There’s only three ratings: Green, which means the restaurant is serving a full menu, Yellow, which means there’s a limited menu, possibly indicating “there may be no power or only power from a generator or food supplies may be low”, and Red, which means that Waffle House is no longer serving, so basically the world might as well be over.
There’s several great aspects to this scale. Firstly, it works by a panel of experts being given solutions of the pepper in increasing dilutions of water until they can no longer detect any spiciness. That means that A. there are people who are “expert spiciness detectors” and B. this is basically also a test for when the solution becomes a valid homeopathic cure for spiciness.
Secondly, there’s the eye-watering difference up the scale. Jalapeño peppers, which sorta hurt my tongue and make me hiccup like nobody’s business, are rated at 3,500 Scovilles. Then there’s the world’s hottest chilies, the “Carolina Reaper”, which are rated at 2,200,000. That means that if you had to drink a whole pint of blended Jalapeños, or a pint of water with 10 drops of Carolina Reaper mixed in, you should go for the Jalapeños mess. At least then you look more macho than the guy whose eyes are streaming as he drinks his innocent but deadly glass of transparent death.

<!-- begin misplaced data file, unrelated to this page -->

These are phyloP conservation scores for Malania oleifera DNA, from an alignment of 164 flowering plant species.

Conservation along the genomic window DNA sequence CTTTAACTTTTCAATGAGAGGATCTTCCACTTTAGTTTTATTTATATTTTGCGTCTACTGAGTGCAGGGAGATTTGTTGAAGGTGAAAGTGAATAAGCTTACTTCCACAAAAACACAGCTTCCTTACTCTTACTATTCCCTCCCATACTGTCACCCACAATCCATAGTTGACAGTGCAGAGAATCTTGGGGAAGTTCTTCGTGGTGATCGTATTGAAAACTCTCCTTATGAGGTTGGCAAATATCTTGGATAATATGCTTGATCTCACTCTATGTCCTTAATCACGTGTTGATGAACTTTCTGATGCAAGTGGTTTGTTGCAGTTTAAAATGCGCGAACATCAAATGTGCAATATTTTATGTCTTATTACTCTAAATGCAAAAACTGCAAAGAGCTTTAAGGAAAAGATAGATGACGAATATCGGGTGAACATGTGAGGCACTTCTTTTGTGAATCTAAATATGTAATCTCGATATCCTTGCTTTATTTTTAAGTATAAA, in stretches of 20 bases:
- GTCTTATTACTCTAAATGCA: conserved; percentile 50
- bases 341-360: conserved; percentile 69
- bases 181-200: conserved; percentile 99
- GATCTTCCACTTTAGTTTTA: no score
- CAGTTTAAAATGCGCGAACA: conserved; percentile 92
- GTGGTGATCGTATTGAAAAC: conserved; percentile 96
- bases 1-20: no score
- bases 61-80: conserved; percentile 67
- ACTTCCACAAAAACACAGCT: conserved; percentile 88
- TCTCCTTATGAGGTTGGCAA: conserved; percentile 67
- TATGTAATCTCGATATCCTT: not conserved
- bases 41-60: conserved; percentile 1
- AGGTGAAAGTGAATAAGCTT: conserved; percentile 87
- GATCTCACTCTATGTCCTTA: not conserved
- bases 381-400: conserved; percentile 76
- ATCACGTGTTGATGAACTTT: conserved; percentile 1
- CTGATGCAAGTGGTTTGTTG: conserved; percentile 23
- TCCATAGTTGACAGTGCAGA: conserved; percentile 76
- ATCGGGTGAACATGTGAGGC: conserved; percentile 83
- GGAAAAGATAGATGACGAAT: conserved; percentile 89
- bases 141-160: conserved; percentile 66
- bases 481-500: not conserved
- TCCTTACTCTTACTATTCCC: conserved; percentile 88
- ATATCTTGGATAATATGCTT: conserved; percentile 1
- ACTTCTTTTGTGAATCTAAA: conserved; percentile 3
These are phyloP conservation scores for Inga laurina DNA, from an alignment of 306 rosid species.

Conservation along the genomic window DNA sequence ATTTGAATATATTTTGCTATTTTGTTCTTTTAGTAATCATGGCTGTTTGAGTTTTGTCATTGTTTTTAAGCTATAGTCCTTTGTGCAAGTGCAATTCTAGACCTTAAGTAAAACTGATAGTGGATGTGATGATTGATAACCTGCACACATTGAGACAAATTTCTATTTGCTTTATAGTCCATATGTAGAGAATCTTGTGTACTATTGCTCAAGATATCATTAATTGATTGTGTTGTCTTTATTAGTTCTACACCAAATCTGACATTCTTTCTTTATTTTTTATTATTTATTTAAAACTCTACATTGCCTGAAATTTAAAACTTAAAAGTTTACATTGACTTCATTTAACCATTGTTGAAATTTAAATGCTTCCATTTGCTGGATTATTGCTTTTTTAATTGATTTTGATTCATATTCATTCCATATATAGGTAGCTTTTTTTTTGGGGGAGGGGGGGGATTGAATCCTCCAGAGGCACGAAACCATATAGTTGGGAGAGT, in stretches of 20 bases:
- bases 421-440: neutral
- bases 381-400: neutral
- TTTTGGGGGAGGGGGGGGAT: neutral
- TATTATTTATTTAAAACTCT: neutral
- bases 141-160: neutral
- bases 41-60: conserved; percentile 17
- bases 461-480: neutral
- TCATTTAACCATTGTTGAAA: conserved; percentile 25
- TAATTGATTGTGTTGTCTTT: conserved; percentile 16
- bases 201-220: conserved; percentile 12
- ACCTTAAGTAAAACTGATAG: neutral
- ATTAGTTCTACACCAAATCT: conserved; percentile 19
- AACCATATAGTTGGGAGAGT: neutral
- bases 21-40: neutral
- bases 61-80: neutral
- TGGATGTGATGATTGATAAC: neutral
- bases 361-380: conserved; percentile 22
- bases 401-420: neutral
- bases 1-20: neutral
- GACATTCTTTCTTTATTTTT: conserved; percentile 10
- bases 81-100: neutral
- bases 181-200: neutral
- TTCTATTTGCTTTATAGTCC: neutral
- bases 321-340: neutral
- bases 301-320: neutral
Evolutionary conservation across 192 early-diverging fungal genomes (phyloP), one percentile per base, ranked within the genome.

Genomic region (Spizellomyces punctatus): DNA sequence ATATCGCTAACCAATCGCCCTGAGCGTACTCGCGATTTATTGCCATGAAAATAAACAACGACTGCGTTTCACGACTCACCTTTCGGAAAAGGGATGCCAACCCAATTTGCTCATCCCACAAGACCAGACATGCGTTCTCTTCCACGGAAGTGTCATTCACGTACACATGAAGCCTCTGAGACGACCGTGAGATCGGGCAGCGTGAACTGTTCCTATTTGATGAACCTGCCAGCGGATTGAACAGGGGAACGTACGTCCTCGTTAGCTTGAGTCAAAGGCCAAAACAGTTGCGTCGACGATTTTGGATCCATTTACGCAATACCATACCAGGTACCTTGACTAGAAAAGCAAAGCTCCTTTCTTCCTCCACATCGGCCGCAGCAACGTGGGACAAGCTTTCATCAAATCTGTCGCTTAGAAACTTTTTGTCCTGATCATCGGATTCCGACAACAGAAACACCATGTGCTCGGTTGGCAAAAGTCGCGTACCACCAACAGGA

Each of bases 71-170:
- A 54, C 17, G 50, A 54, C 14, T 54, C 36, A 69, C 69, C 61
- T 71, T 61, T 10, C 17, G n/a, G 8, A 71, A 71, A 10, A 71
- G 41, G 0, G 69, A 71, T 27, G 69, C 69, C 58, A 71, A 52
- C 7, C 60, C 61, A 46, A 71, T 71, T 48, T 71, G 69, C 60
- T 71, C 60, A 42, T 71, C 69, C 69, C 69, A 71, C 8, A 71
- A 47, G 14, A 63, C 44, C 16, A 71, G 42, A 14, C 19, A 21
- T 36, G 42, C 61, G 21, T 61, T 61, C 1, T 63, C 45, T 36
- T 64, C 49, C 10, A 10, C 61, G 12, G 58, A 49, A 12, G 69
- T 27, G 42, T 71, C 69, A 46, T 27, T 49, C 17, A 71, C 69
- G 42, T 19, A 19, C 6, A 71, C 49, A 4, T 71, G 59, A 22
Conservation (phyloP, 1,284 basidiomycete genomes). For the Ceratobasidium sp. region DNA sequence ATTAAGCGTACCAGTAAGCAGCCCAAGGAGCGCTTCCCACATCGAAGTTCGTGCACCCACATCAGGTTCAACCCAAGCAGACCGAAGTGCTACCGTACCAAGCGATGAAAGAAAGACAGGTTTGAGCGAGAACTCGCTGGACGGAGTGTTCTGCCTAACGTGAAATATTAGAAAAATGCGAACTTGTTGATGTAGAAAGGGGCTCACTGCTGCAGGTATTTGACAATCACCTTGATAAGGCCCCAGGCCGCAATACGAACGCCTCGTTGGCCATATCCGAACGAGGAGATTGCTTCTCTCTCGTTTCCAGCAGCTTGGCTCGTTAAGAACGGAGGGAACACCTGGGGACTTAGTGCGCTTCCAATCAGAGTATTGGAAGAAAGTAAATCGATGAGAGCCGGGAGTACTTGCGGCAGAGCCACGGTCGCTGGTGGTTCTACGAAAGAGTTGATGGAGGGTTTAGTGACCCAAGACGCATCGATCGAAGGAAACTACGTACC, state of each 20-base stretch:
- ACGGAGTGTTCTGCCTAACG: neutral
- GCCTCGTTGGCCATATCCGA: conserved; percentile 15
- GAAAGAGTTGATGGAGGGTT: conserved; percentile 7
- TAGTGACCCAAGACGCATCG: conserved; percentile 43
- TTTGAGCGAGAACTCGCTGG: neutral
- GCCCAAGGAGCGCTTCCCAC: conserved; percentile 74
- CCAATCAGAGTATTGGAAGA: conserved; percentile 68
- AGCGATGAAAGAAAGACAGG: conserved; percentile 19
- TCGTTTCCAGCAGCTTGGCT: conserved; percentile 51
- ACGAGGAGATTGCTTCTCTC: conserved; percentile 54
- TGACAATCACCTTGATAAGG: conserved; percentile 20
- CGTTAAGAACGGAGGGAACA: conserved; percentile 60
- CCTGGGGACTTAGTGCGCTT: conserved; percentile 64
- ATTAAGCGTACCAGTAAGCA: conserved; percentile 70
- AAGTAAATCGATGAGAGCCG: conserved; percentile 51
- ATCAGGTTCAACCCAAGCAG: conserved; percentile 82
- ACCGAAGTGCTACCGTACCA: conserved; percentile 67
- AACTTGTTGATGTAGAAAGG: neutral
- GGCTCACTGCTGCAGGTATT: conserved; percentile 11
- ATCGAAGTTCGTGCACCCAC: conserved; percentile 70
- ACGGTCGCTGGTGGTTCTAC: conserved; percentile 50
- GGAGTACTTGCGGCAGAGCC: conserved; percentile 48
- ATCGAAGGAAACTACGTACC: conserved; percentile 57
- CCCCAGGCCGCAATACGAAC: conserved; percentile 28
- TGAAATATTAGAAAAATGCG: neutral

Fun fact; a restaurant near me in Hoxton Square offers a Hot Wing Challenge, with Naga Viper Chilies (a paltry 1.3 million Scovilles). One Trip Advisor review reads “The Hot wings will ruin your life”. I was there with a friend who isn’t great with numerical scales but is keen to prove his cajones. After quitting one wing in, he drank 3 pints of milk and a Yazoo and still had to go home and cry.
Pay heed to this scale.
Likert - Self-reporting survey responses
OK, so this is a bit of a meta-scale. I feel this is probably the scale-writer’s scale of choice.
It’s basically the scale that goes from “Strongly Agree” to “Strongly Disagree”. The wikipedia page goes full nerd about it, suggesting “obtaining interval level estimates on a continuum by applying the polytomous Rasch model” and that Likert’s name “is among the most mispronounced in [the] field”. I “strongly agree”.